General Commentary ARTICLE
Commentary: Identification of diverse astrocyte populations and their malignant analogs
- College of Public Health, Korea University, Seoul, South Korea
A commentary on
Identification of diverse astrocyte populations and their malignant analogs
by John Lin, C. C., Yu, K., Hatcher, A., Huang, T. W., Lee, H. K., Carlson, J., et al. (2017). Nat. Neurosci. 20, 396–405. doi: 10.1038/nn.4493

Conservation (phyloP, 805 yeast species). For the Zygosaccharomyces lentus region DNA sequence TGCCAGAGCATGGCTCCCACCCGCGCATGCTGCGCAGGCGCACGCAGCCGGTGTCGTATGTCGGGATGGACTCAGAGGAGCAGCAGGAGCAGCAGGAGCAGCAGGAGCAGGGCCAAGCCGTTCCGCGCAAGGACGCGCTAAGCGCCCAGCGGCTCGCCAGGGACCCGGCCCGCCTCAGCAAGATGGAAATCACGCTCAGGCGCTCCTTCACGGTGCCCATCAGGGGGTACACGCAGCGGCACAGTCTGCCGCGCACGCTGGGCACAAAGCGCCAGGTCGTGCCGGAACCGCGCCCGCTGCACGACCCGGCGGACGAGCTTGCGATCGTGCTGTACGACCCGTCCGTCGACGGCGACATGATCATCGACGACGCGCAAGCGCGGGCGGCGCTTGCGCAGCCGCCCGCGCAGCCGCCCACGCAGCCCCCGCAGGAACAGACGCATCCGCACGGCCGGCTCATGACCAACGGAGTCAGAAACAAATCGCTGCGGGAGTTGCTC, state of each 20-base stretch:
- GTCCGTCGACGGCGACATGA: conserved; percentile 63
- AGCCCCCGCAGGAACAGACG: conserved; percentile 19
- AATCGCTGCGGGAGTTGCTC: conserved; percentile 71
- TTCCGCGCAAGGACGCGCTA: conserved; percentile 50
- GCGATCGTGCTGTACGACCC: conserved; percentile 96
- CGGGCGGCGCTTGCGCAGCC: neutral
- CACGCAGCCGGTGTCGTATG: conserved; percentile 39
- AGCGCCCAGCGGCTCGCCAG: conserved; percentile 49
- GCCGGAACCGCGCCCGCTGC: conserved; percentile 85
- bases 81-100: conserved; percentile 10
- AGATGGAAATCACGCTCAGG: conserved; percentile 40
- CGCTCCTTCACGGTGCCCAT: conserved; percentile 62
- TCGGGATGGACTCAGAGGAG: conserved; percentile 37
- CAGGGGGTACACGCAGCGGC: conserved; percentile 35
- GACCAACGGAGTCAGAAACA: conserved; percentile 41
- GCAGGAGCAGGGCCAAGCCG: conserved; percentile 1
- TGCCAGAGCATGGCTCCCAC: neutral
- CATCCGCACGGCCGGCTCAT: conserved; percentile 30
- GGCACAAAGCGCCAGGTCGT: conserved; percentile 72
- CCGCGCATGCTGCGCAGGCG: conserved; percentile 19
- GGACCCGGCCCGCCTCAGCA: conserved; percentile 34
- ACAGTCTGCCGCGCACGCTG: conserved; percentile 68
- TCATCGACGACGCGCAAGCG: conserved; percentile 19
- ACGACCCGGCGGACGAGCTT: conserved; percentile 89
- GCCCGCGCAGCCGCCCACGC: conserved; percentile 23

Astrocytes, the most abundant type of cells in the nervous system, represent a population of complex and functionally diverse cells (Prochiantz and Mallat, 1988; Wilkin et al., 1990). It has been known since Ramon y Cajal's observation that they are heterogeneous across different brain regions as well as within the same brain regions (García-Marín et al., 2007). Astrocytes differ in their morphology (e.g., protoplasmic and fibrous), developmental origin (subventricular and hippocampal subgranular zones), gene expression profile (e.g., ion channels and transporters), astroglial coupling (e.g., gap junction proteins), and electrophysiological properties (e.g., membrane potential and potassium buffering) (Zhang and Barres, 2010; Ben Haim and Rowitch, 2017). The diverse functions of astrocytes include maintaining the blood-brain barrier, regulating regional blood flow, providing trophic, and metabolic factors to neurons, recycling neurotransmitters (uptake and release), maintaining homeostasis of neural networks, and regulating synaptogenesis and synaptic transmission (Khakh and Sofroniew, 2015). In the case of injuries (e.g., stroke and traumatic brain injury) and/or neurological and psychiatric diseases (e.g., Alzheimer's, Huntington's, Parkinson's, multiple sclerosis, and amyotrophic lateral sclerosis), astrocytes undergo diverse changes (e.g., reactive gliosis) that may be protective or causative with regard to pathologic phenotypes in a context dependent manner. Therefore, elucidating the mechanisms that expand the functional diversity of astrocytes and identifying the intrinsic and extrinsic factors for astrocytic heterogeneity have been a hot topic in glia research.